Sharks on Reefs

Sharks play a vital role in maintaining the balance and health of a coral reef. Sharks are an apex predator at the top of the oceanic food-chain, helping control the population of other fishes which then has a direct impact on the health of a coral reef. Shark species associated with coral reefs are being decimated worldwide, mostly due to the intensive shark-finning trade. The domino effect on a reef is dramatic, and measurable. In areas where sharks are absent, smaller predatory fish such as the emperor and snapper become more abundant, which in turn leads to higher predation of smaller herbivorous, algae-eating fish such as parrot and rabbit fish. These herbivores play a vital role removing algae from a coral reef, which occurs when corals are sick, dying or damaged as a result of cyclones or bleaching events.  If the algae is left unchecked, corals cannot effectively recover. In this way, one shark death ultimately affects the health of the entire coral reef system.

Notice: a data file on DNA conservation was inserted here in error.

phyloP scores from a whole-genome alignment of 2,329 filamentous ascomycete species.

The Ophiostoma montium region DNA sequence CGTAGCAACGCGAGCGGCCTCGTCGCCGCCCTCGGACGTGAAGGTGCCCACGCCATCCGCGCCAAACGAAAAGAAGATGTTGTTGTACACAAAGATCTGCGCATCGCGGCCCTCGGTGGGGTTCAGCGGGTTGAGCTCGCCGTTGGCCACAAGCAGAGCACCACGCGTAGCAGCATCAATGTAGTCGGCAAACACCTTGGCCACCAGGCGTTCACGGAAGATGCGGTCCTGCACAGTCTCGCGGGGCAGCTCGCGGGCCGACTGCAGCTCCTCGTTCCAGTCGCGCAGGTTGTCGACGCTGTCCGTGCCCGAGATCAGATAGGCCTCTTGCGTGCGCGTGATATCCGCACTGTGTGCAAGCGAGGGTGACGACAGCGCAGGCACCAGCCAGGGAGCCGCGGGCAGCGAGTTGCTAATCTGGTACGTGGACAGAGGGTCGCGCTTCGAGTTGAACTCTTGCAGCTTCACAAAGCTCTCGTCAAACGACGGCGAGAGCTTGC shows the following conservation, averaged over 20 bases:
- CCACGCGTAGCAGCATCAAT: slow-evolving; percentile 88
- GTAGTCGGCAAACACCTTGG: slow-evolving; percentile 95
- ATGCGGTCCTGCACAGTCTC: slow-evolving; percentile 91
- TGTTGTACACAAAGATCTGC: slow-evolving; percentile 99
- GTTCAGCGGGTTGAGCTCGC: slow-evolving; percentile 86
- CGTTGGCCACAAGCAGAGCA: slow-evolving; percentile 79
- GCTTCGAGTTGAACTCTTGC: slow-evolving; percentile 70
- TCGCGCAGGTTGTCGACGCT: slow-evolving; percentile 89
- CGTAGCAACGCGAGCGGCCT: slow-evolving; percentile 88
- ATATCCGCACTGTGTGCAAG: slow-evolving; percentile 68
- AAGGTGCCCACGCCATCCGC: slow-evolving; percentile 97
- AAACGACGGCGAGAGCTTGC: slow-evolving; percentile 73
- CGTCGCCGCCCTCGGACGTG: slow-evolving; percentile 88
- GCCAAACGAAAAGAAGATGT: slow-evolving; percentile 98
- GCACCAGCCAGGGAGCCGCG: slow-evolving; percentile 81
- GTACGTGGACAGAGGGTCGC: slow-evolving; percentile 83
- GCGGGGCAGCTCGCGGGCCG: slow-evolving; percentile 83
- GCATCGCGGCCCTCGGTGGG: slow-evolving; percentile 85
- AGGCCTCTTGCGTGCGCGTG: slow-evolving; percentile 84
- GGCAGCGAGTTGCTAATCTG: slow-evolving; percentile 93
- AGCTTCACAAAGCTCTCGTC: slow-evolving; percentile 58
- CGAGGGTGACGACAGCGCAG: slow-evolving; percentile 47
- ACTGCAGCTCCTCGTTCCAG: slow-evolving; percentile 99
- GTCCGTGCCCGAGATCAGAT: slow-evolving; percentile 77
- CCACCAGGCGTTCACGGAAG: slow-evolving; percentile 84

Every shark killed affects the health of a coral reef. When sharks are removed from a reef, other predatory fish increase their numbers. These fish then eat algae-eating fish. If too many algae-eating fish die, algae is not removed from sick or dying coral, and coral cannot recover.